It’s time to get smarter about how we do college. Students need to be more educated on what making the decision to go means. College students will be in debt, may not gain any marketable experience, and may not even end up in their chosen career path. Is that worth going and getting a degree anyway?

    Depends on what that person wants. People with college degrees will still have more opportunities over the course of their lifetime than those without, but college is not the only way to make it anymore, it never was, and its time to be upfront about the positives and negatives of that.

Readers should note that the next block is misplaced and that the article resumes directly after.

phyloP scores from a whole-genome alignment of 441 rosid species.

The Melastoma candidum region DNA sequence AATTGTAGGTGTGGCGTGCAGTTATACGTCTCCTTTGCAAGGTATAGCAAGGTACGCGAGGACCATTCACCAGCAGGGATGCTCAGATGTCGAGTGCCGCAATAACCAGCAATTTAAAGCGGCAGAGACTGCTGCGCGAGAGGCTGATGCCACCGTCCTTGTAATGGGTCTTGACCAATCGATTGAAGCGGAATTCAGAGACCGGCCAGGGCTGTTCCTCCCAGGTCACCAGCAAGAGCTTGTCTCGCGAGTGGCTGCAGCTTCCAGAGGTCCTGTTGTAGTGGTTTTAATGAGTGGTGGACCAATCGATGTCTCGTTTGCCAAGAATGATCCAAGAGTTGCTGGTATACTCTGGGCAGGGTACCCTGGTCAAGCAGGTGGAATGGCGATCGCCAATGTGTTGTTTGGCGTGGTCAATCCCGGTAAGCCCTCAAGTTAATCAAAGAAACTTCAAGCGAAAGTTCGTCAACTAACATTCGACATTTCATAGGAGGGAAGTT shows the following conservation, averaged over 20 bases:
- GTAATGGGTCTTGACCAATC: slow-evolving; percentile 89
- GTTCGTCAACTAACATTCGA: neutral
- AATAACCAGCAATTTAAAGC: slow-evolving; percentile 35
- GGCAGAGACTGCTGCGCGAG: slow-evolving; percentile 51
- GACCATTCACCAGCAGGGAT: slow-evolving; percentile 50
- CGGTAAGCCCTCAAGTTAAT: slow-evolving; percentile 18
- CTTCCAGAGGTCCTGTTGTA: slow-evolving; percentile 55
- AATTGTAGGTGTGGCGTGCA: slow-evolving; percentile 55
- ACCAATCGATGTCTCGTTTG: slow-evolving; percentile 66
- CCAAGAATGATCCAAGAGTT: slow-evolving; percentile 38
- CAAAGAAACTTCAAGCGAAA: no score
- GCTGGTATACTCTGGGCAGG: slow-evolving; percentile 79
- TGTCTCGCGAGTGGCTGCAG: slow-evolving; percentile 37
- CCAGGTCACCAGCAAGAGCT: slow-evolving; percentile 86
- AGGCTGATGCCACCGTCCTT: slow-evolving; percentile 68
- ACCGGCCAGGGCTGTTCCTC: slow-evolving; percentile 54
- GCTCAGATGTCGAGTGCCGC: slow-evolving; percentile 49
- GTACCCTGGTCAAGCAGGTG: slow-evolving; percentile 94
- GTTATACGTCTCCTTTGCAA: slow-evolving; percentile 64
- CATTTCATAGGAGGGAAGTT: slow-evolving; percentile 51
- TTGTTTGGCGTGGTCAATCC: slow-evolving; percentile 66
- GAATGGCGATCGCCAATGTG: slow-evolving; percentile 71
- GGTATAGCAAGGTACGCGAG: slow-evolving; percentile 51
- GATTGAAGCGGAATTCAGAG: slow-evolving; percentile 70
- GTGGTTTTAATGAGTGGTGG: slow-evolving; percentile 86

Students should do their research, and those in a position to advise should make every option known and appetizing for students. The military for example should not be presented to a high school student as a second to last choice if it’s a right first choice.

    And for those students who do go to a four year college, they need to know its important to get some immediate value from their experience as a whole. The degree it will eventually pay off, but if that pay off is delayed they should have something to show for it other than just a piece of paper and an expensive bill.

    Join the conversation and share your perspective in the comment section below!